Cyberbullying on the Rise for Schoolkids

Cyberbullying on the Rise for Schoolkids

A cyberbullying study, which surveyed American parents and K-12 school IT professionals, found that 35.3% of IT professionals surveyed say they believe cyberbullying incidents will increase in the 2017-2018 school year.

The study, conducted by Lightspeed Systems to raise awareness of the issue of cyberbullying in schools and how access to technology affects today’s youth, indicated that a rise in school cyberbullying incidents can be observed over a longer period of time as well: More than half (55.9%) of those surveyed say that bullying is happening more frequently at their schools than it did just five years ago.

According to survey results, the majority of parents and IT professionals agree that the ultimate responsibility to stop cyberbullying in schools falls upon parents. However, 59.5% of parents said school administration, teachers and school IT staff are responsible for halting incidents of cyberbullying. Many IT professionals (26.5%) said stopping cyberbullying requires a group effort by parents, teachers, other school staff and students. Seventy-seven percent of parents said they have talked with their children about cyberbullying.

Additionally, more than a quarter of the K-12 IT professionals surveyed say cyberbullying happens frequently in their schools.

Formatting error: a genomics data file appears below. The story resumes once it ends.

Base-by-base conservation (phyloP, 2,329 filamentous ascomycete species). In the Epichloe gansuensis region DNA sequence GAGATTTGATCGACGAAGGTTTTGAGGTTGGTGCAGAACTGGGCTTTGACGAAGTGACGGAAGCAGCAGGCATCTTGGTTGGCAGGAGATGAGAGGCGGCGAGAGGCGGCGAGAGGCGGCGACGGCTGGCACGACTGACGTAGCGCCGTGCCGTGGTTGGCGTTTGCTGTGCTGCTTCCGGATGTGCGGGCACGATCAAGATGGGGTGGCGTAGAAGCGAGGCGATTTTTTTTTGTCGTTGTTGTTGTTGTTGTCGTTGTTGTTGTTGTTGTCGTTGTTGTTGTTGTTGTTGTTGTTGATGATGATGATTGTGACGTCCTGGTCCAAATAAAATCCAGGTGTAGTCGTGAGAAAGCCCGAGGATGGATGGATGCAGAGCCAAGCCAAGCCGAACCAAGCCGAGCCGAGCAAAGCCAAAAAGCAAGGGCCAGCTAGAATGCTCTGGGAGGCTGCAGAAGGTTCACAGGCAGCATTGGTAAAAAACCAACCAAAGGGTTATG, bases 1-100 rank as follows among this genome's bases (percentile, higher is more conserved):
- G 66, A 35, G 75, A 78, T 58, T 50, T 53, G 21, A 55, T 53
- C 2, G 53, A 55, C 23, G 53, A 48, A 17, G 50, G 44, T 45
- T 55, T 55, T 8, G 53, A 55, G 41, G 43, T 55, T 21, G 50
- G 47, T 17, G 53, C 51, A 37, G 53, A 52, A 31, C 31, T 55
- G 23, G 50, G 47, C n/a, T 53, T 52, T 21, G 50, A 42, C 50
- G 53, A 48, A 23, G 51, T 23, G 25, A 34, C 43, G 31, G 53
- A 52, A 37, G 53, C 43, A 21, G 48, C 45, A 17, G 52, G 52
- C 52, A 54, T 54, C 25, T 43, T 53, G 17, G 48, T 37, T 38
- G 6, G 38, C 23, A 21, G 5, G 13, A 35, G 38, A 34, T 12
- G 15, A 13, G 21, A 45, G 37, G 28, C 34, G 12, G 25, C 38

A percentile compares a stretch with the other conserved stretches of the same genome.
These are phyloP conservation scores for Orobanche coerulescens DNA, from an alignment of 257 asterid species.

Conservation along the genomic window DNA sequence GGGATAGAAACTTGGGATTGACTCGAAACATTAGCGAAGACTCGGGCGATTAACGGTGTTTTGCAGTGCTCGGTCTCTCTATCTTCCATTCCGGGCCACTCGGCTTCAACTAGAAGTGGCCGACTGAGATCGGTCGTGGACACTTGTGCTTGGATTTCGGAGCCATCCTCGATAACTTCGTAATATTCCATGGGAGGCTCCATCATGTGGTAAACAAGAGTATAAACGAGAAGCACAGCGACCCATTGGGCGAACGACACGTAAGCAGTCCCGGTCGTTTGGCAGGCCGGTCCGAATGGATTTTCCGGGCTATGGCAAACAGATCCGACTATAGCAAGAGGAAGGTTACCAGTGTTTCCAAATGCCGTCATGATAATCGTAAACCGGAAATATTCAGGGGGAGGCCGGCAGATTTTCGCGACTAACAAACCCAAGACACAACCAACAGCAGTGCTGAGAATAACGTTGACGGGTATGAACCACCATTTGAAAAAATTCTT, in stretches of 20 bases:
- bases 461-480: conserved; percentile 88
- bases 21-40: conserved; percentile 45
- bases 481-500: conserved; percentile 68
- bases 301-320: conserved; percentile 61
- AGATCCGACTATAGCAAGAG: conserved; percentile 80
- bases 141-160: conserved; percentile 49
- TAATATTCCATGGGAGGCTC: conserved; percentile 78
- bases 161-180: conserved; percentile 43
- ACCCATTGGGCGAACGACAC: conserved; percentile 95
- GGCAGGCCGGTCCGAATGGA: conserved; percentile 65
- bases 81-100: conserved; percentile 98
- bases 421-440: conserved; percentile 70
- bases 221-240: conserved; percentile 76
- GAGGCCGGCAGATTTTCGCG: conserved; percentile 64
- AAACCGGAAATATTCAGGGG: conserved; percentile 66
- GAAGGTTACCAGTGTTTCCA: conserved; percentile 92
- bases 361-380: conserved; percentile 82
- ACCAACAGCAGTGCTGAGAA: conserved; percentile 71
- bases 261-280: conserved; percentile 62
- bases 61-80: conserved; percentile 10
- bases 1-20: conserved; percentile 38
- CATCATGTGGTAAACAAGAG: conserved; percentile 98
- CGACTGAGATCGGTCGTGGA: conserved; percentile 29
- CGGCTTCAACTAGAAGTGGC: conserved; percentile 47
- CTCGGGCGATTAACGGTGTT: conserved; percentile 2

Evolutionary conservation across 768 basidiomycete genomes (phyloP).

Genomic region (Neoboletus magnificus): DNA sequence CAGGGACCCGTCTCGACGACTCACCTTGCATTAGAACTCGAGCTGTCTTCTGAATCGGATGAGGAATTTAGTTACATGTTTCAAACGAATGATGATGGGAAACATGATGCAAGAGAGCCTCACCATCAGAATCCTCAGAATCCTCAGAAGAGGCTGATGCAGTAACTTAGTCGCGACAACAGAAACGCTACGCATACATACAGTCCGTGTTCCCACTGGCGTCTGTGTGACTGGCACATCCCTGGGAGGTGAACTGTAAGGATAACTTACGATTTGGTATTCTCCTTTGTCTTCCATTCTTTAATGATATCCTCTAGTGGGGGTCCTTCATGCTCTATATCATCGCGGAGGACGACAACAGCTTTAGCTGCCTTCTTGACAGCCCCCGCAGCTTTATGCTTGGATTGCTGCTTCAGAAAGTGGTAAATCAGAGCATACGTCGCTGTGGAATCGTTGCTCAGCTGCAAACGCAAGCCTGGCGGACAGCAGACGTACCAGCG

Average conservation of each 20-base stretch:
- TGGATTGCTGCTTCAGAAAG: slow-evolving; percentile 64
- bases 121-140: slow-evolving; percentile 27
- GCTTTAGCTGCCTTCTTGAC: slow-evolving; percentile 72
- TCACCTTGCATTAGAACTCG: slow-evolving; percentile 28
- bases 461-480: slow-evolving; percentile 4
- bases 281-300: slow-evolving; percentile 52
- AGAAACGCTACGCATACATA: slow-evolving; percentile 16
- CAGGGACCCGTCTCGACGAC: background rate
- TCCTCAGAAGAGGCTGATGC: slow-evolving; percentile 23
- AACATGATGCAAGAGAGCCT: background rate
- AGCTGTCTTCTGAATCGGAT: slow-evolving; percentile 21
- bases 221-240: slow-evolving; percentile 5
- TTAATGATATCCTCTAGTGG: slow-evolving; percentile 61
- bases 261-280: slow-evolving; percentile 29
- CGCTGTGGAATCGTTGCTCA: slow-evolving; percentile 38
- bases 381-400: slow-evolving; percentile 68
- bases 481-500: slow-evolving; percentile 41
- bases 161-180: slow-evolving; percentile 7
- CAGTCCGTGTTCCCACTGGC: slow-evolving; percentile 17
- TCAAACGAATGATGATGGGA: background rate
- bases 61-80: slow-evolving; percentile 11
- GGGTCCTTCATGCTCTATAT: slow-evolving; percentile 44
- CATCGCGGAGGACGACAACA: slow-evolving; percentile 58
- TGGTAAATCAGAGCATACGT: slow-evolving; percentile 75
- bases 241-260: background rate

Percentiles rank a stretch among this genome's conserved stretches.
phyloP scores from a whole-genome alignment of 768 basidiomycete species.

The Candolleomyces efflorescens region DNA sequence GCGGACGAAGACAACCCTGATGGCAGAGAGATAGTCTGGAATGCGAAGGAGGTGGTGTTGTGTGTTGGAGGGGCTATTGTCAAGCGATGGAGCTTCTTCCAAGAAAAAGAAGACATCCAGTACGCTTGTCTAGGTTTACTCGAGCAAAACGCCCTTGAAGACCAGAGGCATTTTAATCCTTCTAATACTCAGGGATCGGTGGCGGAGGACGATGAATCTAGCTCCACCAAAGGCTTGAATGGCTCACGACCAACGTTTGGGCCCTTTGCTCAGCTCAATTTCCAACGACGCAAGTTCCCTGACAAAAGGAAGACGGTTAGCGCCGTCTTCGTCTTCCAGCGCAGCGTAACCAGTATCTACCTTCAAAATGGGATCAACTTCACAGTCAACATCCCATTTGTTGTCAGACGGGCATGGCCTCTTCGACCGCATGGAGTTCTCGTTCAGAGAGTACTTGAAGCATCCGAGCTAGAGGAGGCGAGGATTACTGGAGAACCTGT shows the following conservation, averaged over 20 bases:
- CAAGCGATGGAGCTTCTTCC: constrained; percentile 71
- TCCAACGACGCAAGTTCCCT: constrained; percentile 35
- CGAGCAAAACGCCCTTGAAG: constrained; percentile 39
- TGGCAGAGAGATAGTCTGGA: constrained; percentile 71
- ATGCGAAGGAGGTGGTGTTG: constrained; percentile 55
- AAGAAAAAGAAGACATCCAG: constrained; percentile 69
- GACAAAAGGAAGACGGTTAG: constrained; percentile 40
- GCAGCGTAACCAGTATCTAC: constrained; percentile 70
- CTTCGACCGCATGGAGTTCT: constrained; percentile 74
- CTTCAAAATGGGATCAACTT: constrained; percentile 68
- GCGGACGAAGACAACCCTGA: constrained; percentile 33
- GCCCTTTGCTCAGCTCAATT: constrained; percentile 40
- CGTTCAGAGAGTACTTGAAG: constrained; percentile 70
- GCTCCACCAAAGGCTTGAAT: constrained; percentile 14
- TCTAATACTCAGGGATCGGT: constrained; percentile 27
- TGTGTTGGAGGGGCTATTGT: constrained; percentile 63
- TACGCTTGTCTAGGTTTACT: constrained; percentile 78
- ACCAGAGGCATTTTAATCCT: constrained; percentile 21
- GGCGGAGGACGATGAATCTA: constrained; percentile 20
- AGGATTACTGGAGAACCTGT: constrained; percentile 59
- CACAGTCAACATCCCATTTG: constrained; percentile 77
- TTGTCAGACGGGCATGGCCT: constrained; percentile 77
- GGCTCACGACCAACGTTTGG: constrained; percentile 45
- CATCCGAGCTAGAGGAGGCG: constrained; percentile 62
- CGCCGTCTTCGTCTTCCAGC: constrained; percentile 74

“Helping school IT departments keep children safe in their digital learning journeys is a goal of every solution that Lightspeed Systems develops,” said Lightspeed president and CEO Brian Thomas. “Every school has challenges related to cyberbullying and it’s our objective to provide smart products that keep children safe and on-track while they learn.”

The news comes as across the pond, the UK government is addressing the issue: Britain plans to become the safest place in the world to be online thanks to new government proposals announced by culture secretary Karen Bradley.

As detailed on the UK government’s website, the Internet Safety Strategy aims to crack down on dangers like cyber-bullying, trolling and under-age access to porn. Proposals include a new social media code of practice to see a joined-up approach to remove or address bullying, intimidating or humiliating online content, an industry-wide levy so social media companies and communication service providers contribute to raise awareness and counter internet harms, and an annual internet safety transparency report to show progress on addressing abusive and harmful content and conduct.

Source: Information Security Magazine